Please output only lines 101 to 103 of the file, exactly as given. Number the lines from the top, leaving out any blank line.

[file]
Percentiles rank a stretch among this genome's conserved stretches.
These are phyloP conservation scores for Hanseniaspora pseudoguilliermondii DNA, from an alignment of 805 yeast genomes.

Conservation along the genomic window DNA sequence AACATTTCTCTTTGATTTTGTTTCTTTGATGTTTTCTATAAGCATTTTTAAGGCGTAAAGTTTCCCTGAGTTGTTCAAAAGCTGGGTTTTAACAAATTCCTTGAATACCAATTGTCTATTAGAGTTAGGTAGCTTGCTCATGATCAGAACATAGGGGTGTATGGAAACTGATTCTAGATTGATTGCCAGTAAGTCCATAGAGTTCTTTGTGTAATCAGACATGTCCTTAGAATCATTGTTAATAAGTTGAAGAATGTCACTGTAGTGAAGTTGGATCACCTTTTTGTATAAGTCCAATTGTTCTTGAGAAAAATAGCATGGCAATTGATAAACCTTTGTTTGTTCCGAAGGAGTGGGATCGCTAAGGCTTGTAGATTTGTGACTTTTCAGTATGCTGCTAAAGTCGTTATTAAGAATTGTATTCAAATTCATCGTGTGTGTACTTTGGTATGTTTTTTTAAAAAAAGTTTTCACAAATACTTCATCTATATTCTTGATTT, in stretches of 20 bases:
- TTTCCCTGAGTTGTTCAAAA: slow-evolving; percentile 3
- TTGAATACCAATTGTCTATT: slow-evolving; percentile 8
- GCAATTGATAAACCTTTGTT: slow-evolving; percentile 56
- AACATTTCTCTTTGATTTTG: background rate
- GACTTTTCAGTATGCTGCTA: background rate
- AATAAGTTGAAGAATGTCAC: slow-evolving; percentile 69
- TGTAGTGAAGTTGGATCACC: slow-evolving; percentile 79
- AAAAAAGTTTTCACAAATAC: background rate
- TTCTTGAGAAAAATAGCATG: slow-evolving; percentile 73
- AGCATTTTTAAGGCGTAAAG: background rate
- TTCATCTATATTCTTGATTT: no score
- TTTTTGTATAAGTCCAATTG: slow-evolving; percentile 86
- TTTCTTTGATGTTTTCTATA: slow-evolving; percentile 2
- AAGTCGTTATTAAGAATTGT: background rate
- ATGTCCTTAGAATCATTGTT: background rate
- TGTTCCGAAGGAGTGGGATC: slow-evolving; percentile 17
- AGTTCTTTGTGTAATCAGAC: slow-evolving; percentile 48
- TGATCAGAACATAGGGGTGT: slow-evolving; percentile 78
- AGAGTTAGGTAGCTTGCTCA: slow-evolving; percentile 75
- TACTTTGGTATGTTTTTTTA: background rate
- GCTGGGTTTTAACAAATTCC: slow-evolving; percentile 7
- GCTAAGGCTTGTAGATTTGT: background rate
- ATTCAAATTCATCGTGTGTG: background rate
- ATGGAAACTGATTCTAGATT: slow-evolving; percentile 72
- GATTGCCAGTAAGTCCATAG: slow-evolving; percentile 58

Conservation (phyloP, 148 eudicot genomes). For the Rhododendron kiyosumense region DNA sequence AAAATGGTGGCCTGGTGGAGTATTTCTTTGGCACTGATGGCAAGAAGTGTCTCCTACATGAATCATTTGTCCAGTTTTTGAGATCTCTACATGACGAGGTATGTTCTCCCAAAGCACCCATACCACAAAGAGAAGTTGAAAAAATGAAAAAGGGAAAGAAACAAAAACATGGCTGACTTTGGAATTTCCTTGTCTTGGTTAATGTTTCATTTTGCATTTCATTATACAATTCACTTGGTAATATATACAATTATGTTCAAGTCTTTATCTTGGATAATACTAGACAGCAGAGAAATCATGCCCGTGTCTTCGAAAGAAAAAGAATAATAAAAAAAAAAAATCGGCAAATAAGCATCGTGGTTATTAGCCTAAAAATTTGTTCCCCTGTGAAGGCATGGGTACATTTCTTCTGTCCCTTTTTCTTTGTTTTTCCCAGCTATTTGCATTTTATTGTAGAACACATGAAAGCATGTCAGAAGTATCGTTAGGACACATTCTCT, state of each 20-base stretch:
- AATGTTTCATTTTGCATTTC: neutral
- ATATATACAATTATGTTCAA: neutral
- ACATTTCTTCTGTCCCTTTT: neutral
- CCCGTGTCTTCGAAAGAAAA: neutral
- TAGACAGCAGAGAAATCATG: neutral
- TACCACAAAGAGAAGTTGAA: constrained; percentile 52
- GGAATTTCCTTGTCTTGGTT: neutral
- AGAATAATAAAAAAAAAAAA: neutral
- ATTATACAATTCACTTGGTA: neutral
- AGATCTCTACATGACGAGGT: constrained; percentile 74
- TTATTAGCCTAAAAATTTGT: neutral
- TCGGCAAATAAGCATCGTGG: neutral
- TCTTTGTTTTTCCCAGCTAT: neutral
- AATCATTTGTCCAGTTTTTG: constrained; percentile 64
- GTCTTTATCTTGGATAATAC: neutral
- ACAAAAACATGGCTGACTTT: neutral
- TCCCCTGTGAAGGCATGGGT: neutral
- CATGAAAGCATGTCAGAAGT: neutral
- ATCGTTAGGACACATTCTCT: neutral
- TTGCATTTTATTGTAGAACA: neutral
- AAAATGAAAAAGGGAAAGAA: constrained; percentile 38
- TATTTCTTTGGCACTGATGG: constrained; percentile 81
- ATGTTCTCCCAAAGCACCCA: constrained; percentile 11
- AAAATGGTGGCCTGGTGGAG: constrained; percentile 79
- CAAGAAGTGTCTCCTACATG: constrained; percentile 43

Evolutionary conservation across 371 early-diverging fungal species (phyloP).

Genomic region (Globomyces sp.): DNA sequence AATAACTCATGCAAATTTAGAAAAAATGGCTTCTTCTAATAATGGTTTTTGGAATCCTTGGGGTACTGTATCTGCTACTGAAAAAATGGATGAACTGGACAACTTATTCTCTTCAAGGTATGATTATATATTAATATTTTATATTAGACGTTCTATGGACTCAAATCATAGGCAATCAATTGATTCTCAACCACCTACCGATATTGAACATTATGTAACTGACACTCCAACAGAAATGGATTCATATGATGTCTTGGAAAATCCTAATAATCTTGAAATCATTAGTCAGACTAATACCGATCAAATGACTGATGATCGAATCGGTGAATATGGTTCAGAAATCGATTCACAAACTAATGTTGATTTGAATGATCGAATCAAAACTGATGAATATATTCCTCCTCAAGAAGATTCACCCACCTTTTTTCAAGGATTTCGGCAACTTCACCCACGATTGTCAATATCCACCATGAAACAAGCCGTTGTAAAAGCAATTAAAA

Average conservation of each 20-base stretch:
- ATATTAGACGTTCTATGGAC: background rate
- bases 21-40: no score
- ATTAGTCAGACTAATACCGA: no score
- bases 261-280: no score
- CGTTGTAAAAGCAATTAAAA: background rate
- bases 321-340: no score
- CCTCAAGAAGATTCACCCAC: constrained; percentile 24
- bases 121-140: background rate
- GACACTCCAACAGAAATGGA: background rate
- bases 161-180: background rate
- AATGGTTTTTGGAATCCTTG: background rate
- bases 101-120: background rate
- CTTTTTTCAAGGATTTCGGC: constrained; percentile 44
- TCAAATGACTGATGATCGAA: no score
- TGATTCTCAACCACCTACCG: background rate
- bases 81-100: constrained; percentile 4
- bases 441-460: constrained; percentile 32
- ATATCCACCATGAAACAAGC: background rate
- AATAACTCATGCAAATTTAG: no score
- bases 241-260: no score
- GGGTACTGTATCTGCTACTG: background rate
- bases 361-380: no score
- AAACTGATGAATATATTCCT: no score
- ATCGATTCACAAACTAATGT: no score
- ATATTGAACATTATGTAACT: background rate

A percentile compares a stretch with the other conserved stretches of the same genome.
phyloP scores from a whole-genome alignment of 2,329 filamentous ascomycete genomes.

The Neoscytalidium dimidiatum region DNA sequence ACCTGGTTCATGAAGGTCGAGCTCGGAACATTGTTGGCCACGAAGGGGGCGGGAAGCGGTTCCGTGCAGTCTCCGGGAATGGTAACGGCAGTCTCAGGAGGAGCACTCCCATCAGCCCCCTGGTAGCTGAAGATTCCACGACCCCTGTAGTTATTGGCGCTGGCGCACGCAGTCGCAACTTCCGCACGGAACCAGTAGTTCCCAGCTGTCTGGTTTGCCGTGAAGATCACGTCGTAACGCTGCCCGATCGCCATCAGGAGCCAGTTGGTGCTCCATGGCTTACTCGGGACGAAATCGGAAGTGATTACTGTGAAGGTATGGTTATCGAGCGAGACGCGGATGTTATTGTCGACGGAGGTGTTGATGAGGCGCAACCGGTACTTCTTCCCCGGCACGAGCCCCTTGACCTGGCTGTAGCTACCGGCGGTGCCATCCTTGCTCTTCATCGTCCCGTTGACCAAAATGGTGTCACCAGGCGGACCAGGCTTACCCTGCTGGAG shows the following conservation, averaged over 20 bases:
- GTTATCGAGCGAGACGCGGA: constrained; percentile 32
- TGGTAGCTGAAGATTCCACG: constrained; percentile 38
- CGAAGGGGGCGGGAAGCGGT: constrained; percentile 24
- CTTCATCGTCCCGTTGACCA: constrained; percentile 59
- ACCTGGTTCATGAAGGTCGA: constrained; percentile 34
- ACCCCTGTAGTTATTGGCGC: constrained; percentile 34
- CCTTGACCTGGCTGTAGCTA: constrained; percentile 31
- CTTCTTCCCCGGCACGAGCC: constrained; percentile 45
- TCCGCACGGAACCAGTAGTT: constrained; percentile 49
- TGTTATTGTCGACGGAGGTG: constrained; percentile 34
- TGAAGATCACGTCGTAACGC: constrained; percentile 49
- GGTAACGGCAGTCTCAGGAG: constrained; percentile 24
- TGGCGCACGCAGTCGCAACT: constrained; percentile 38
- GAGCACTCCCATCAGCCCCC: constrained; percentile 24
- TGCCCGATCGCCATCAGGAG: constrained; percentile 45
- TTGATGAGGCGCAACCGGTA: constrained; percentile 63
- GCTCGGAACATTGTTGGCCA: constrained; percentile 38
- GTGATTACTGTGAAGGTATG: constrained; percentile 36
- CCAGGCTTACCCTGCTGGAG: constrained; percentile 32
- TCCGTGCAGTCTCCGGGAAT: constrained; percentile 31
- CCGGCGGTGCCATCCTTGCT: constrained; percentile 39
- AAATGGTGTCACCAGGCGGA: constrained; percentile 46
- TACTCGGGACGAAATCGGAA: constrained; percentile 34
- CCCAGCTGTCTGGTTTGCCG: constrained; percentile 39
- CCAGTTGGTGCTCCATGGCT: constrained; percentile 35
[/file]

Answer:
- TTGATGAGGCGCAACCGGTA: constrained; percentile 63
- GCTCGGAACATTGTTGGCCA: constrained; percentile 38
- GTGATTACTGTGAAGGTATG: constrained; percentile 36